four or five days in a row, you'd have the first couple days of just adjustment and then after that, you'd be able to do real parenting: getting them on a schedule, doing some caretaking activities, doing other things besides just entertainment and fun things. And so that would make the parenting bond with both parents stronger and a less disruption to a child's life.

Dr. Blankenau testified that time with the child is important to develop a close bond and that if the distance " gets too far away," then it is hard to find that needed time. She did not [22 Neb.App. 851] consider " Skype . . . an appropriate substitute for one-on-one parenting time," in particular with children of Maddie's age, because they do not have " the attention span to spend . . . much time on Skype." Also, " [Skype is] not a physical presence," and " [p]art of being a parent is being able to kiss and hug and love them and hold hands and just that physical touch that parents have . . . ." And based on studies, " without a strong bond with both parents, children . . . go one of two ways. They can be more aggressive and [act] out, or they can be more passive and develop more depressive like symptoms." Further, " [c]hildren with a strong bond with both parents tend to be more successful in their life overall. They . . . do better in school . . . have more educational goals . . . are more stable . . . are less likely to break . . . important rules like the law[, and are] less likely to have mental health issues." Dr. Blankenau stated that " [t]here is a definite difference between the two populations." Dr. Blankenau also testified generally about " alienation of affections," but did not address anything specific to the case at hand. On cross-examination, Dr. Blankenau was asked whether she had any other recommendations on how to make weekend parenting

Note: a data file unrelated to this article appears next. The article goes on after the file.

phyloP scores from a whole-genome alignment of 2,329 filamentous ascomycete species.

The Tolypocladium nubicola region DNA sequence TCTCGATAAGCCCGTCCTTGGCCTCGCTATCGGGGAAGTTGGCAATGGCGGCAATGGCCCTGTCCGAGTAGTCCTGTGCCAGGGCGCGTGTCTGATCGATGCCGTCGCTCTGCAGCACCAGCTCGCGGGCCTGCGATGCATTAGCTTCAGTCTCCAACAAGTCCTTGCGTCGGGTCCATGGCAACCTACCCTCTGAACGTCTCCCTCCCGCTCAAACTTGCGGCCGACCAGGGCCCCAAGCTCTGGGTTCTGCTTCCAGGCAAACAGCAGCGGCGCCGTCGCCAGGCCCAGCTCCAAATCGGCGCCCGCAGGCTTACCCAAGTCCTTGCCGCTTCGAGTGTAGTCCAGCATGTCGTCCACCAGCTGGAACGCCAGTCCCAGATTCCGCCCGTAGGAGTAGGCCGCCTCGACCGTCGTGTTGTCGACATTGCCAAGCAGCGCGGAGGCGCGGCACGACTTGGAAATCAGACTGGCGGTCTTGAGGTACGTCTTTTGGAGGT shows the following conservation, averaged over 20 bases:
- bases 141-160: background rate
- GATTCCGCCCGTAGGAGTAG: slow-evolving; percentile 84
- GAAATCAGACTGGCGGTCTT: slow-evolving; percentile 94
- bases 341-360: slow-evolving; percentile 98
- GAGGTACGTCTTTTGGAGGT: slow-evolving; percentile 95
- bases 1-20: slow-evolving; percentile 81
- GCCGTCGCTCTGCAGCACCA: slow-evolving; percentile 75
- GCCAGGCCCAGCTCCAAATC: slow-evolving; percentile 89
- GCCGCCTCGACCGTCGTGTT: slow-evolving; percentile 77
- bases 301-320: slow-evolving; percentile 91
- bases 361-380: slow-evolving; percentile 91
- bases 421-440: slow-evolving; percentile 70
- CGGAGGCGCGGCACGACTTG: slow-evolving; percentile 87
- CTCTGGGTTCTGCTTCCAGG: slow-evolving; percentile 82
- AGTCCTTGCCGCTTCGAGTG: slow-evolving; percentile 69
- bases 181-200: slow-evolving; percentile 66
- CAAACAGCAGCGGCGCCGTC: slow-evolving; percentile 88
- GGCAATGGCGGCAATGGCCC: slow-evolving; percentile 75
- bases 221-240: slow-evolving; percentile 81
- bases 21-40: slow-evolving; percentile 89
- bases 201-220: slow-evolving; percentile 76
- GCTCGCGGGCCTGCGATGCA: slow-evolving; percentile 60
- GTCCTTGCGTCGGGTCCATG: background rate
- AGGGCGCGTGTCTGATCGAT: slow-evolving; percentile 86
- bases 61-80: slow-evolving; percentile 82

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work besides Friday evening to Sunday evening, given that Evan lived in South Sioux City and Katie lived in Lincoln. Her response was, " Not with that distance. I don't know how else it would work."

Katie and Evan both testified about their relationship with Maddie, their activities, and why one location was better than the other. The evidence reveals two good parents, each with good intentions for themselves and for Maddie. Evan agreed in several instances that he could improve on his communication with Katie and expressed his intention to do so. And understandably, Katie was concerned about the reduced parenting time having a negative impact on her relationship with Maddie.